MA: Yes, Australia will follow the USA and will introduce mandatory energy-efficient filtration pumps. MEPS needs to become mandatory ASAP to totally change the industry, but we have to be proud of how our industry has actively promoted more efficient ways to safely treat pool water.
JB: I think the market has seen a big shift towards energy-efficient pumps, which was helped thanks to both manufacturer and government rebates. I think it’s great to offer MEPS and this will help the industry; however, we need to as an industry provide more training and education programs to both the retail/builder channel and consumers outlining the importance of energy efficiency of their pool.
In Florida, in the US, they’re moving at a quicker pace with this. So they’re saying two-speed pumps or more should be the only installation on new pools. I think we’re heading that way with MEPS testing (that’s voluntary at the moment), but they’re looking at making it mandatory. It’s good for the industry because it brings attention and raises awareness; it creates a benchmark across all manufacturers, which is what you want. So if all manufacturers have a benchmark, then it’s going to empower the consumer, which is a good thing.
One comment I’ll make here though is that it goes beyond just the pool pump. Even though they’re looking at bringing in the pool pump with MEPS, we need to look at it as a system in its entirety. Heat pumps, chlorinators, cartridge or media filter with glass media, the benefits of that. I think we need to be looking at it from a holistic view rather than as a single appliance. But as a starter, I think it’s good.
Question: Can energy-efficient pools be cheap to build?
JB: Thanks largely to the leading manufacturers investing in new technologies such as variable-speed pool pumps, it’s becoming more competitive, allowing for home owners to be empowered and have a wider variety of choice on the market. Integrating these products with home energy management solutions is also critical. Leading manufacturers are now providing pool and spa automation products which synchronise with their pool equipment, allowing pool owners to schedule their equipment based on the most energy-efficient times of day. As new technologies within other industries begin adapting into the market (solar and battery storage), it’s important for the pool industry to synchronise with these styles of systems.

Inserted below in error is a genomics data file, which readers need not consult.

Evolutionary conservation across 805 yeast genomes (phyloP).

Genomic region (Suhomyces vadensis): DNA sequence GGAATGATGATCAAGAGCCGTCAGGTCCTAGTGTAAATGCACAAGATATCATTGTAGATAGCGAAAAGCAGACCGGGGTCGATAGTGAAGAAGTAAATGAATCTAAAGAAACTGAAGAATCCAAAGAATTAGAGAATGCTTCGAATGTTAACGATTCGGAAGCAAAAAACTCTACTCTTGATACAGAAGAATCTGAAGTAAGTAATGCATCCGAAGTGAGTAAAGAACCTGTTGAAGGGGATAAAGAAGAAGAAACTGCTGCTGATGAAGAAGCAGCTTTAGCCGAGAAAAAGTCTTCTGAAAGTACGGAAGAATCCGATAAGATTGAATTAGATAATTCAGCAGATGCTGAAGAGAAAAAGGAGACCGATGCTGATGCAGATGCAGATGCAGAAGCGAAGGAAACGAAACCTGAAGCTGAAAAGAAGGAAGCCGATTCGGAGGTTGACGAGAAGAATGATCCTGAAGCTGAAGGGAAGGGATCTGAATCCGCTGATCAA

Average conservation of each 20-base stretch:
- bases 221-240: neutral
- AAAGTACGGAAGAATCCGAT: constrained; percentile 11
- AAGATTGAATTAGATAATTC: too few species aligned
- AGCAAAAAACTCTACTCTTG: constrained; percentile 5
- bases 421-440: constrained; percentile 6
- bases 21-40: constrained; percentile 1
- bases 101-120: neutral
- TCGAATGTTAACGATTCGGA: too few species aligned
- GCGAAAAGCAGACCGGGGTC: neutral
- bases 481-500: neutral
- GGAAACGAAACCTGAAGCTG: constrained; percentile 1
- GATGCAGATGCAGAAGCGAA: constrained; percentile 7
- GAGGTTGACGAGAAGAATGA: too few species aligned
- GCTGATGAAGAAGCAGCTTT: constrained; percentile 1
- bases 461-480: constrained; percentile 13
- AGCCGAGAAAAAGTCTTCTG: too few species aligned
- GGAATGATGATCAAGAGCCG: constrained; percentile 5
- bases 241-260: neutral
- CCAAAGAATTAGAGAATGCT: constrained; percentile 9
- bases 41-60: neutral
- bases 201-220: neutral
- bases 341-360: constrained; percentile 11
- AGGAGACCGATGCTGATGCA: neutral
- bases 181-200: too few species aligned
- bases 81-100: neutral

There’s no added cost in building an energy-efficient pool — apart from the variable-speed versus the single-speed pump. But then again, the energy savings you’re going to get over the two-year period pays for itself. So from my point of view it’s more about education and awareness, rather than the price. The price isn’t a factor, I don’t think. It isn’t that much more expensive for an energy-efficient pool.
With the integration of automation, if you buy an automation system for your pool, then obviously there’s an added cost in buying that automation system, but you’re going to get the energy savings long-term because it’s customised and your pump’s going to turn on during off-peak times and you’re going to be able to customise it. I don’t think cost is a barrier when it comes to this.
Question: If time, money and technology were no object, how would you build the most energy-efficient pool possible?
MA: Correctly sized pipework, energy-efficient pump, water saving filter (cartridge filter; OC-1 media filter), a chlorinator that measures and sanitises the pool and adjusts pH, and the correct heating system that allows the pool owner to have safe and comfortable swimming water.